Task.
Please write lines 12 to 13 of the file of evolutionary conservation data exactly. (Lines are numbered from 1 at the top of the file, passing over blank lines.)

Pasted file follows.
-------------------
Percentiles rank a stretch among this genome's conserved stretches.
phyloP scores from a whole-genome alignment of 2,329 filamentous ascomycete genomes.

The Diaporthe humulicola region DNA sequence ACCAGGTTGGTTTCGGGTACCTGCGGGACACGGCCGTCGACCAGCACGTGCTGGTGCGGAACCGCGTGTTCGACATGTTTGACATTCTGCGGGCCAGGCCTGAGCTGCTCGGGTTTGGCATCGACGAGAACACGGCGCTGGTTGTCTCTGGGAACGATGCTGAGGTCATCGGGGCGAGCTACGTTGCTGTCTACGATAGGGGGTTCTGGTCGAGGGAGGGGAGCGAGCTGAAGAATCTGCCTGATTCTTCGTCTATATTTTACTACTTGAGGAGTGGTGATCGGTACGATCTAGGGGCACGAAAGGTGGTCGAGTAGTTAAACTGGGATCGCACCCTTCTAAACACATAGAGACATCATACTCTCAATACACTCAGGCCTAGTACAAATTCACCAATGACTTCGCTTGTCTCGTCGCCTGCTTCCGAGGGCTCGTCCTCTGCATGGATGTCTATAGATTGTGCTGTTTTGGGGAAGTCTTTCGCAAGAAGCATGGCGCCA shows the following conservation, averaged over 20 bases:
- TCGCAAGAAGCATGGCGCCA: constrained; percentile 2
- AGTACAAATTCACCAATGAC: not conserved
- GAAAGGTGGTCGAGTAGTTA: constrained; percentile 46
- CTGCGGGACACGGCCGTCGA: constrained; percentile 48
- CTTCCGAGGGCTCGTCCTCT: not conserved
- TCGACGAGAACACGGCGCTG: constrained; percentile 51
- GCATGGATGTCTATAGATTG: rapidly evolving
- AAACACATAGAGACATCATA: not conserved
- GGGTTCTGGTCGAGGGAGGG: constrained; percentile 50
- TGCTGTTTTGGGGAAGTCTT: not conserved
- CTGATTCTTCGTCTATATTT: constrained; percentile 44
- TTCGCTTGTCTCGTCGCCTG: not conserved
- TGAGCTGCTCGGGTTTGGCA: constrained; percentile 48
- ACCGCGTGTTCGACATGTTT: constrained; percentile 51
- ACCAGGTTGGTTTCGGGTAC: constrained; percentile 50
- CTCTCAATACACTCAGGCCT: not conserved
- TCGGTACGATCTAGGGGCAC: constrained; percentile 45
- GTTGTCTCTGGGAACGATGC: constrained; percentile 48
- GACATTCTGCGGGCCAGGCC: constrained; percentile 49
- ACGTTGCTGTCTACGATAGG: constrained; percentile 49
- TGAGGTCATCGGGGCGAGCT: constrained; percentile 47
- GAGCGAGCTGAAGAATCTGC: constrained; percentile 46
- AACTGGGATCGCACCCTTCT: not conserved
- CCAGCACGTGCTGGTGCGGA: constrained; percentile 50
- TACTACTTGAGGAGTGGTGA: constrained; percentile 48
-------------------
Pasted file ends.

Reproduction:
- GGGTTCTGGTCGAGGGAGGG: constrained; percentile 50
- TGCTGTTTTGGGGAAGTCTT: not conserved